Tuesday, April 28, 2020

Projects with Real Products for Real Needs

Head bands for face shields
We have an informal policy of never saying no to a student or teacher idea, unless of course safety is involved.  But sometimes we establish priorities, procedures, and policies that help all of our team members, collaborators and daily visits pursue goals that are consistent with our mission to promote awareness and access to technical career information for our future workforce in an increasingly global, 5G/IoT, data-driven workforce.

Last year we invested in two mid-priced 3D printers ($700-$800) and shared an informal policy of designing and printing things that have real utility.  We reflect on that broadly and only rarely have to steer someone from creating something cute toward something that is instead interesting and functional.
Packaged for NoVA Labs

Our network of career and technical education (CTE) and STEM teachers and other education experts nearly always seem to have similar orientations, and we realize we are teaching the students who will soon be able to enroll in their courses in middle school and high school as they choose among many other tempting elective course options (e.g., Art, Photography, Chorus, Band, Orchestra).  Like those teachers, we also embrace the idea that lab projects can and should result in real products, even better if those products met a real need in the community.

Accordingly, we are active in those local, state and national agencies and organizations that represent those educators and stay in touch regularly.  Many like Rob Dudek, Topher Paterno, Cassidy Nolan, Danielle Meyer, Matt Cupples, and Kris Martini provided ideas and support and were on the
focus groups that helped set up our Lab back in 2016.

Hospital staff with new shields.
Source: Arlington Magazine 
The concern for personal protective equipment shortages became apparent almost at the same time schools began closing, and our Northern Virginia Technology and Engineering Education teacher friends and our local nonprofit makerspace (NoVA Labs) reached out at the same time with options for making face shields and N-95 particulate respirators for medical personnel and other essential workers during the emerging crisis.  Our Thinkabit Lab Manager, Rowena Enatsky, immediately began researching and evaluating options and squeezed production goals into her already-long task list.  She divided up the printers and necessary supplies, and as our building switched from limited access to restricted access we both started operations from home.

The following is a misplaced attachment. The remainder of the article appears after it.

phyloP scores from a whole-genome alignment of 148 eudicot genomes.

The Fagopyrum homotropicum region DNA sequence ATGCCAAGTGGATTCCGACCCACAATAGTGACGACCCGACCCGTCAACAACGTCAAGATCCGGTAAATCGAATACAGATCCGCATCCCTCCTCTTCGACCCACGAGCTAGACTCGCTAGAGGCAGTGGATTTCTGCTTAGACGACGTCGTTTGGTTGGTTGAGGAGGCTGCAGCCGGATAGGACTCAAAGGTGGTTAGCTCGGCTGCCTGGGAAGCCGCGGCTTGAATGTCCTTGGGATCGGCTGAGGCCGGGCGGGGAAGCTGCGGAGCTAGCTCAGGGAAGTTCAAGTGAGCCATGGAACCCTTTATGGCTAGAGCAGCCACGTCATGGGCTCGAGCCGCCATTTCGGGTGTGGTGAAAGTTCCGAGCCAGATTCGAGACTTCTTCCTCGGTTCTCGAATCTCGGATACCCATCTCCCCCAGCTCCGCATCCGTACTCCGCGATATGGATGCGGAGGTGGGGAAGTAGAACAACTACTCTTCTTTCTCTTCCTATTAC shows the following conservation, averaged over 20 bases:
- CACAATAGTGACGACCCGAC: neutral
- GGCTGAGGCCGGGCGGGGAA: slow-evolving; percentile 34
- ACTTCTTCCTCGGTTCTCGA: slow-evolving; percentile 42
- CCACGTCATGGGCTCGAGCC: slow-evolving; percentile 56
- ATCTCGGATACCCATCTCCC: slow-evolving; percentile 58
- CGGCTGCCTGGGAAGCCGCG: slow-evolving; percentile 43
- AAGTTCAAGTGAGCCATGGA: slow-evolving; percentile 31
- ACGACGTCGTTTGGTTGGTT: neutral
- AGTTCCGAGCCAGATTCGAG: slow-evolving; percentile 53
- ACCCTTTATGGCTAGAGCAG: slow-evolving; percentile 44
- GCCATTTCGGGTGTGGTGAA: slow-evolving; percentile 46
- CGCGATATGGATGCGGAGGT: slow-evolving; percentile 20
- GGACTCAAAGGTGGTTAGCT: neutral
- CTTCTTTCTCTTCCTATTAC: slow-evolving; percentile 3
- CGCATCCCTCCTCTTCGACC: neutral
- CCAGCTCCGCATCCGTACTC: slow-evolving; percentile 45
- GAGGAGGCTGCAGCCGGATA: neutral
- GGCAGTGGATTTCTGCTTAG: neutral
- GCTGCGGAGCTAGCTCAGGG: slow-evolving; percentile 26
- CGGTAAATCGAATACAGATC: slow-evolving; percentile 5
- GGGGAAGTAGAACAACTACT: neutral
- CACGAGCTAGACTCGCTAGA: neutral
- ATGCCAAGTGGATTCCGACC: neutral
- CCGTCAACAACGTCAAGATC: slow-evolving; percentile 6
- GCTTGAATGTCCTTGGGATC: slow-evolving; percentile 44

Source: Arlington Magazine
NoVA Labs (both Rowena and I are long-time members) project leaders are using their laser cutters to create the plastic shields for the head mount we were building, so it seemed best to use the custom settings from Prusa that would fit the spacing of the face shield holes.  The designs evolved every week or so as makers throughout the country continued experimenting, and we also recognized the benefits of adaptable head bands that supported plastic shields made from readily available materials from office supply stores and others. Of course all of these experiments helped us to experiment with our printers and learn them better.

The head bands are printed in two or three parts, and masks are printed in three or four parts depending on the models you use.  Evidence suggests the demand will continue.  If you want to use your printer, here are resources to get you started:

  • About Nova Labs - LINK
  • NIH print files - LINK
  • Open source PRUSA design from International medical authorities - LINK
  • N-95 Mask respirator resources - LINK or instead, HERE

If you can’t access your printer or don’t yet have one, we’ll help print your designs or useful products.  Reach out at STEM@vt.edu or Thinkabit@vt.edu .